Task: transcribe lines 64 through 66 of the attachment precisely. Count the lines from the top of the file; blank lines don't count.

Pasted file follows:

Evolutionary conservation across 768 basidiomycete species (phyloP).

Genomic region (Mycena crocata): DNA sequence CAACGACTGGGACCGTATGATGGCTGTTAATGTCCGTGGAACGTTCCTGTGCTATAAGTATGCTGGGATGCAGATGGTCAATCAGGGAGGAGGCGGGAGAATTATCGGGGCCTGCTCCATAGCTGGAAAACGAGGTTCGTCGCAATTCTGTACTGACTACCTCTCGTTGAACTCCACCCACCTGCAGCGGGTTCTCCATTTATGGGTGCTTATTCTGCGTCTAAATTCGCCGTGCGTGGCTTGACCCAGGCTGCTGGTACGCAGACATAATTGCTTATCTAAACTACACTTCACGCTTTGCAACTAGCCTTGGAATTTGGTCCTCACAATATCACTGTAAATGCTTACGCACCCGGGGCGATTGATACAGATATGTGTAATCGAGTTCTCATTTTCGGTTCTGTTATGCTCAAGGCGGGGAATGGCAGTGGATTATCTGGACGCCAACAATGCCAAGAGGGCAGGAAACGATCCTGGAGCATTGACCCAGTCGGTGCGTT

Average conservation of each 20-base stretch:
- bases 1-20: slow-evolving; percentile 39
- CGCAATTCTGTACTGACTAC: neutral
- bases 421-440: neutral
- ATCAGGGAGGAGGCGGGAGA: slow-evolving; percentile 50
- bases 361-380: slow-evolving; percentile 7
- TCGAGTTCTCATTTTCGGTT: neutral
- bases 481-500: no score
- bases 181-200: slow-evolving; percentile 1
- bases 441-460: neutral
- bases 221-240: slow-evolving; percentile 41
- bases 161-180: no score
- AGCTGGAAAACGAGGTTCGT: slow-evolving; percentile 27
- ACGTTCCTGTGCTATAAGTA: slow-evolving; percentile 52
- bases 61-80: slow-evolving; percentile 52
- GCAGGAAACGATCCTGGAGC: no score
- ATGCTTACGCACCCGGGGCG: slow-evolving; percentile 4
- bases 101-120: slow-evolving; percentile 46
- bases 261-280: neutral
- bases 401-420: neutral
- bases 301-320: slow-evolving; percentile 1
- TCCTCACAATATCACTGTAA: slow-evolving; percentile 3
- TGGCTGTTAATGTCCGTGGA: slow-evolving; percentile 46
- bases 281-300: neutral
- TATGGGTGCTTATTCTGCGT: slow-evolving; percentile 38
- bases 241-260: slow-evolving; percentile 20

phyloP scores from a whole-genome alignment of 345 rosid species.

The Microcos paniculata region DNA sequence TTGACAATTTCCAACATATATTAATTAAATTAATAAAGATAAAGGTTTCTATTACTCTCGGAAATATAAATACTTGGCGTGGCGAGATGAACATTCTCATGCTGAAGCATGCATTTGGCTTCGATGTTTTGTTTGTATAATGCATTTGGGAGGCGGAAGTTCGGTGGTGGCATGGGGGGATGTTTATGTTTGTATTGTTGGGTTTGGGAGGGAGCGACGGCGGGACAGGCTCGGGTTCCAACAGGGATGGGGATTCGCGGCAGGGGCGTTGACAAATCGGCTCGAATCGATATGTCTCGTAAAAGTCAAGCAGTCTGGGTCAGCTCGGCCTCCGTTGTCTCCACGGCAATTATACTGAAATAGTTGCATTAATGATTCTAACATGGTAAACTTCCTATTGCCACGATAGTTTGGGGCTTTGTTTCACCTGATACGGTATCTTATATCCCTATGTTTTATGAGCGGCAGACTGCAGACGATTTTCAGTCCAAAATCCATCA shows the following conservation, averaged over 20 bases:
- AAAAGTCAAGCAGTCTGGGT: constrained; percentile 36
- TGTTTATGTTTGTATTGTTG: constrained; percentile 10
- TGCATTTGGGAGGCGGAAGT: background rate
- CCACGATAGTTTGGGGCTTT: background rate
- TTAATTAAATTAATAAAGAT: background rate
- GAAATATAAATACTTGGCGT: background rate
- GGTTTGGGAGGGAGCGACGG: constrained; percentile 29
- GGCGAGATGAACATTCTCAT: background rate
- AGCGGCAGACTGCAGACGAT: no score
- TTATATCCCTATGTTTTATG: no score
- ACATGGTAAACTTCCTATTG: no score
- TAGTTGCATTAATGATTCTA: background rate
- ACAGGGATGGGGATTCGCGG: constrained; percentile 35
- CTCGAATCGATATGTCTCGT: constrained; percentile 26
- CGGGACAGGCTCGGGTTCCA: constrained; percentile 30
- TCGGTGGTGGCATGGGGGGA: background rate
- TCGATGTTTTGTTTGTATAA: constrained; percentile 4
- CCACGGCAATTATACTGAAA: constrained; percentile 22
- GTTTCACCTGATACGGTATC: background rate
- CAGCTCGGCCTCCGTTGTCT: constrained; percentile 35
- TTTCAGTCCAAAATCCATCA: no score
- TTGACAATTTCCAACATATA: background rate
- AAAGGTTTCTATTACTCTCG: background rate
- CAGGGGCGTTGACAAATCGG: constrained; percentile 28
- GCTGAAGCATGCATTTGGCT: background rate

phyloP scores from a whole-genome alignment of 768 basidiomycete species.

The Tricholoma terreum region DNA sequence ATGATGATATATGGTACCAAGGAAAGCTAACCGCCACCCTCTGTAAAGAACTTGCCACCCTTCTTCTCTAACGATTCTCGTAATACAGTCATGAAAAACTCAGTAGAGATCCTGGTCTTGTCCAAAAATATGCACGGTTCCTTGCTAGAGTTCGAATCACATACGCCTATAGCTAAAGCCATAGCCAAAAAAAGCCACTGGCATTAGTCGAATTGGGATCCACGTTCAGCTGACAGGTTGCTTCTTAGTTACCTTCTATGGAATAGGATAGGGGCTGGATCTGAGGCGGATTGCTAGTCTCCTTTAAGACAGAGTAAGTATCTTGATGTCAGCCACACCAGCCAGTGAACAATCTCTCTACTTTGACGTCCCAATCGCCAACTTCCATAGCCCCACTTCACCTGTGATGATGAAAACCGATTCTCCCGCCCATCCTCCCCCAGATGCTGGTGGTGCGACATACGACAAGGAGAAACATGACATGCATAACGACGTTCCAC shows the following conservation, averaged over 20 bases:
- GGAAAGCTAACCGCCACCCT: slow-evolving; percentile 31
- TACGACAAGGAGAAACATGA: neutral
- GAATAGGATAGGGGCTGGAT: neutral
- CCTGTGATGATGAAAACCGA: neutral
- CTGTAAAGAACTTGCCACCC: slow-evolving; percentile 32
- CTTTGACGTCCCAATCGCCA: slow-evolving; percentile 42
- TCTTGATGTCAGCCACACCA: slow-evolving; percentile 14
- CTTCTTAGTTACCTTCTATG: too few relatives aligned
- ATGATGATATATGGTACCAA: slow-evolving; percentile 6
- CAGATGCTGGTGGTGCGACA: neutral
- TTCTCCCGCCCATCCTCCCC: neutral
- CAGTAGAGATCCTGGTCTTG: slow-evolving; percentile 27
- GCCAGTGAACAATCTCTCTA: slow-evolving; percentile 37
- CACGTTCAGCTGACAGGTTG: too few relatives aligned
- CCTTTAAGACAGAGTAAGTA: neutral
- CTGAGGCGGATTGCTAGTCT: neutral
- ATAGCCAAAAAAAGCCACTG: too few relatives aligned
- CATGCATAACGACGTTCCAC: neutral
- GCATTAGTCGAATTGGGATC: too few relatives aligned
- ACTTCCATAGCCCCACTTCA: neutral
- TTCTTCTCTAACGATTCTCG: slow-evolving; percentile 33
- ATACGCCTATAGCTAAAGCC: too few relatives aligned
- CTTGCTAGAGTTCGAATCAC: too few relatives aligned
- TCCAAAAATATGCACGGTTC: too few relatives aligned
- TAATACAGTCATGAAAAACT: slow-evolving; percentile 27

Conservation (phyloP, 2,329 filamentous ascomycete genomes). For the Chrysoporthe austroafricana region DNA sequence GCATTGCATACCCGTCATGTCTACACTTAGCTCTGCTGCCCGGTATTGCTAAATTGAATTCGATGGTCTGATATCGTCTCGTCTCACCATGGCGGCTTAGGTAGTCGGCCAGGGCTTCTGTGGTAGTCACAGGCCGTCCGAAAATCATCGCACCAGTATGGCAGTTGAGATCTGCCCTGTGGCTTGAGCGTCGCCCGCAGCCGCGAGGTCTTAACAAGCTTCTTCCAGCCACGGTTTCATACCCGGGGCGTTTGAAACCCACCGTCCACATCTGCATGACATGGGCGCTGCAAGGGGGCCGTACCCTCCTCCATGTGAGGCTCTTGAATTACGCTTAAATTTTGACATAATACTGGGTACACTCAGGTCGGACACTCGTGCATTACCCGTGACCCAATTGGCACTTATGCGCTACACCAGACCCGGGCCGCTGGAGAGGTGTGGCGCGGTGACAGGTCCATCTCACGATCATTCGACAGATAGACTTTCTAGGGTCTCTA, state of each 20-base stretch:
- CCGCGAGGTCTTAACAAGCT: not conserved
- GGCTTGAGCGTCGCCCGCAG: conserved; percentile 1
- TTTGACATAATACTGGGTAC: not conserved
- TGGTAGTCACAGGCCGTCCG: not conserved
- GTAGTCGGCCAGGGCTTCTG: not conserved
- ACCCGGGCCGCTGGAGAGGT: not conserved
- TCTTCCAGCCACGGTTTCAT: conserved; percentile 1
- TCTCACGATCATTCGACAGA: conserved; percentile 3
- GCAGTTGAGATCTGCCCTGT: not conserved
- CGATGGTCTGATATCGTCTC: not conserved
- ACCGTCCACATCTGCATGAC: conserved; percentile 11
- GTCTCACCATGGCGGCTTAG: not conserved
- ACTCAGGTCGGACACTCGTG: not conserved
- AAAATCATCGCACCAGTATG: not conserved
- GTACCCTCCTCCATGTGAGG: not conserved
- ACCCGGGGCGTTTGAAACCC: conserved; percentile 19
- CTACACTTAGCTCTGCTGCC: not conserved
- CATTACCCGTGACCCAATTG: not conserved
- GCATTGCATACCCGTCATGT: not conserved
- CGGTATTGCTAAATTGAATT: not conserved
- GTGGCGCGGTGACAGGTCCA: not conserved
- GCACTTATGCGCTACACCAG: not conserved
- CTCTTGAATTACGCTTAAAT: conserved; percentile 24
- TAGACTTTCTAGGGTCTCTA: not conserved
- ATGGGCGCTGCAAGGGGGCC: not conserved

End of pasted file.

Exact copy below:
- TCTTGATGTCAGCCACACCA: slow-evolving; percentile 14
- CTTCTTAGTTACCTTCTATG: too few relatives aligned
- ATGATGATATATGGTACCAA: slow-evolving; percentile 6